Help: My husband is 52, no symptoms of... - British Heart Fou...

British Heart Foundation

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Hummby
Hummby

My husband is 52, no symptoms of heart issues. Had a VNS fitted for his epilepsy. (Which he's had since age 4) It was useless. He had heart block on the operating table after the VNS was implanted. That was brought under control and he was released 1 week later. Had an angiogram and told he had a heart of a 20yr old and 'text book' heart. VNS was activated 12mths later. Caused lots of pain and problems. 12mths after that he had the VNS removed as he needed to have a pacemaker fitted as he had cardiomyopathy. Still no symptoms. Now he's seen pre op assessment nurse. And due to have pacemaker in 2 weeks. He's on ivabradine and been prescribed spiro? A diuretic. To say I am in shock and scared is an understatement. Did the VNS cause this? They are not saying. Some reassurance from someone would help.

4 Replies
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Hidden
Hidden

Neurology guidelines are the leakiest of all.

They probably haven't got much clue of anything themselves.

That is said, after being seen at the top "Neurology establishments".

Many Neurologists are zombie drs which are only staring at the screens and reading up on the latest on legal news. There are decent ones, I had seen. But a department like Epilepsy is probably one of the worst.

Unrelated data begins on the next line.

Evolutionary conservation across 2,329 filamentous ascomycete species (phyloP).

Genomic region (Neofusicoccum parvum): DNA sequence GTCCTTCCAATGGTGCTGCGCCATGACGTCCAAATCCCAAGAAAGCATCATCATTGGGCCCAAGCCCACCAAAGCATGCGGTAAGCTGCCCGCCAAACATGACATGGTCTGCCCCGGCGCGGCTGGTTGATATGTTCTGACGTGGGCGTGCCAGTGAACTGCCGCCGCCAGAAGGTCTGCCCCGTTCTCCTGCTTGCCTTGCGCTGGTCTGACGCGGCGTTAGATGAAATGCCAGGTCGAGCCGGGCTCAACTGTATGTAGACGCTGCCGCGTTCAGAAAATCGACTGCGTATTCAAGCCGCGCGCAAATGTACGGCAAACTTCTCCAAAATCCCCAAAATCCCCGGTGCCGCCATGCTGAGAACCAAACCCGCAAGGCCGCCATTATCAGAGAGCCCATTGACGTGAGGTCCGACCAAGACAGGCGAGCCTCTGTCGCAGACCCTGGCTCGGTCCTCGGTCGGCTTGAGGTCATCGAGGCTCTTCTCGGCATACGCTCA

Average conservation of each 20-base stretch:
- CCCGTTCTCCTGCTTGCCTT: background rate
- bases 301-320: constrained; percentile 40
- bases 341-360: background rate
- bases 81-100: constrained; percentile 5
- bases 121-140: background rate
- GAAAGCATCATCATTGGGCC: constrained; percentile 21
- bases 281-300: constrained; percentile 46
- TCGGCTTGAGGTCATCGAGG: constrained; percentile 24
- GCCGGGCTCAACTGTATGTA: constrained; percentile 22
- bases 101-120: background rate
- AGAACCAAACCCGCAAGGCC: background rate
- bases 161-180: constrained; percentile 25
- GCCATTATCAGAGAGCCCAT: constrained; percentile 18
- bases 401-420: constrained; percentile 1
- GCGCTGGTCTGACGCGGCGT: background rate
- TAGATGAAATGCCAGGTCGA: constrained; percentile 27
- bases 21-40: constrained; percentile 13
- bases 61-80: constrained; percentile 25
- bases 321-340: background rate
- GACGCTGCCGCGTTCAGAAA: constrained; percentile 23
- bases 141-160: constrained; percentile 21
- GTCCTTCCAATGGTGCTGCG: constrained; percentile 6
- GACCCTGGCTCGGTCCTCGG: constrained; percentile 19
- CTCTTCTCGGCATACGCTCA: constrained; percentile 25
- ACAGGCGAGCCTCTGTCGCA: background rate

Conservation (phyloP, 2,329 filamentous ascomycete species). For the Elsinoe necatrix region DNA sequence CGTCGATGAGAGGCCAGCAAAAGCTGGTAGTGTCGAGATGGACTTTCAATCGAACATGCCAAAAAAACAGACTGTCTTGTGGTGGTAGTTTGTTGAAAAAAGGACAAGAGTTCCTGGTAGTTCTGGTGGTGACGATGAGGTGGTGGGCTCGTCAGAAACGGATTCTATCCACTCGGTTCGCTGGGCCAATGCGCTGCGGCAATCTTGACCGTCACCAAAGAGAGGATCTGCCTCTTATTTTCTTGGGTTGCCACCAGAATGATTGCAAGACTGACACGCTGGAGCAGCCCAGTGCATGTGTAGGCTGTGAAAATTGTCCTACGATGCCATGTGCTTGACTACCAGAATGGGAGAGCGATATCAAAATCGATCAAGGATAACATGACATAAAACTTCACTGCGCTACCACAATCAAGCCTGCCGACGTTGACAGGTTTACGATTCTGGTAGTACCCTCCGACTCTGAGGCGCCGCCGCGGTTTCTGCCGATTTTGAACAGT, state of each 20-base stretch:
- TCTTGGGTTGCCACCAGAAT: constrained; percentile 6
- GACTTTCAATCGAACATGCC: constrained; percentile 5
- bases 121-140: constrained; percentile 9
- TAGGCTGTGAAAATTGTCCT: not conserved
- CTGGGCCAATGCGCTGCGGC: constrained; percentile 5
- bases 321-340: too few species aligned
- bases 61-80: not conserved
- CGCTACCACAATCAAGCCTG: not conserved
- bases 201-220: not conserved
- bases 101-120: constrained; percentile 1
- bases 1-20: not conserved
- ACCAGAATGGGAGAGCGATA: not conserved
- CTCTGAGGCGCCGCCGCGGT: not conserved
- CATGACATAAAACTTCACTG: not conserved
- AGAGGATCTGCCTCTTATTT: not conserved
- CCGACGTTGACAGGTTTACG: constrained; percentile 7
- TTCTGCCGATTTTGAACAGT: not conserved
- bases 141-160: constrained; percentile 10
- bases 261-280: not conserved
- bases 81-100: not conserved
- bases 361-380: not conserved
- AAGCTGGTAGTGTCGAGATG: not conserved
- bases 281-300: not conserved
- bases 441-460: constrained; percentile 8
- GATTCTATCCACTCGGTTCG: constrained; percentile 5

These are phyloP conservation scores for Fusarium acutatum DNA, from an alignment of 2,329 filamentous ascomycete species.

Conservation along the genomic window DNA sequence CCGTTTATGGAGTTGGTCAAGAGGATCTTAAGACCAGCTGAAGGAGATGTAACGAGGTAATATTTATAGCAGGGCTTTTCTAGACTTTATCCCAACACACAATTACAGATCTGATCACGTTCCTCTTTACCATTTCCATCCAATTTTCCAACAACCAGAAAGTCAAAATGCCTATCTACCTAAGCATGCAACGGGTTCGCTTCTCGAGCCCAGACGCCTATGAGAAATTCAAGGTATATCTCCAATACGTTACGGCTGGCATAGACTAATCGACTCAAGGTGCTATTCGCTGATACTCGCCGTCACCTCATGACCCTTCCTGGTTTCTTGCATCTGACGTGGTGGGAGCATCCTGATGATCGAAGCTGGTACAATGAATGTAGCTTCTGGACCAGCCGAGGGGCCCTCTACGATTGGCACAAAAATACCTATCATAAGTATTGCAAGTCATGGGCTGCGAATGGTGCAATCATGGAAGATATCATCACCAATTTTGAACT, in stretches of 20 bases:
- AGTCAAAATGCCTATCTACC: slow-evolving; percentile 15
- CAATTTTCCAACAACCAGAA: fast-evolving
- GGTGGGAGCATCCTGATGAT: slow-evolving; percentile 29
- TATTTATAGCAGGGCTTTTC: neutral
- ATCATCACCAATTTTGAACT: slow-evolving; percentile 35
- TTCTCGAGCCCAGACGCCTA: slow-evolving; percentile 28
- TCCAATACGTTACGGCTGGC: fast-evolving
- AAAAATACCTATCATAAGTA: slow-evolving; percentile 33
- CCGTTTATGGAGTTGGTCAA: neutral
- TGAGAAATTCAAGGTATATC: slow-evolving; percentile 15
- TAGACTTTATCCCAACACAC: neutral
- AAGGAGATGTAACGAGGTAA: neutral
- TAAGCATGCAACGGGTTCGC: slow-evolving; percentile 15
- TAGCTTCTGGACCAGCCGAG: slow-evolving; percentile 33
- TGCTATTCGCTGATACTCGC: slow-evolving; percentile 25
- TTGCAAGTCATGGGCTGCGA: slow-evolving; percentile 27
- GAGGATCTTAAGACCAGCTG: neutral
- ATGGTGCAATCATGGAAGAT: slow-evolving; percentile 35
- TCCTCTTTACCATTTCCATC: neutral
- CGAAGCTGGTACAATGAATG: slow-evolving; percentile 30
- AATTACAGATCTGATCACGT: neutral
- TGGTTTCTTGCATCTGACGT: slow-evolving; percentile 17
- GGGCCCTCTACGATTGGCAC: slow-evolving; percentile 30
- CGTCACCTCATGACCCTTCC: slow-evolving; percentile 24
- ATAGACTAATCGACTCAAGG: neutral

There are good drs but their hands are tied most of the time. Some are honest and if your Neurologist doesn't know, then you need to be seen by someone else.

Fortepiano
Fortepiano in reply to Hidden

I have to say I don't consider this a helpful ( or accurate!) reply. These sort of generalisations are ridiculous.

Not surprisd you are worried. What's a VNS? Vagus nerve stimulator? Sorry I can't help but I would suggest you try PALS to get an explanation of what's happened. It certainly does sound as if the implant has caused problems. Have you had a second opinion?

I don't know anything about VNS but what a shame his didn't work. My husband had a cardiomyopathy and I spent a lot of time at first trying to pinpoint when and why it happened and if it could have been avoided- but there are so many causes, and it's often a matter of a predisposing ( and often genetic ) weakness meeting a triggering factor ( of which there are also many).

Obviously this isn't something that a VNS generally does. I am sure you want answers but often nobody can say more than maybe, if at all.

I know it's hard , but I found it best to accept the situation and concentrate on the treatment and the future - and there is a huge amount of help available for cardiomyopathy. That said I would want to make sure it was documented in case a pattern does emerge of other cases.

Interestingly there have been trials of VNS to help heart failure, though it hasn't proved very useful so far.

All the best

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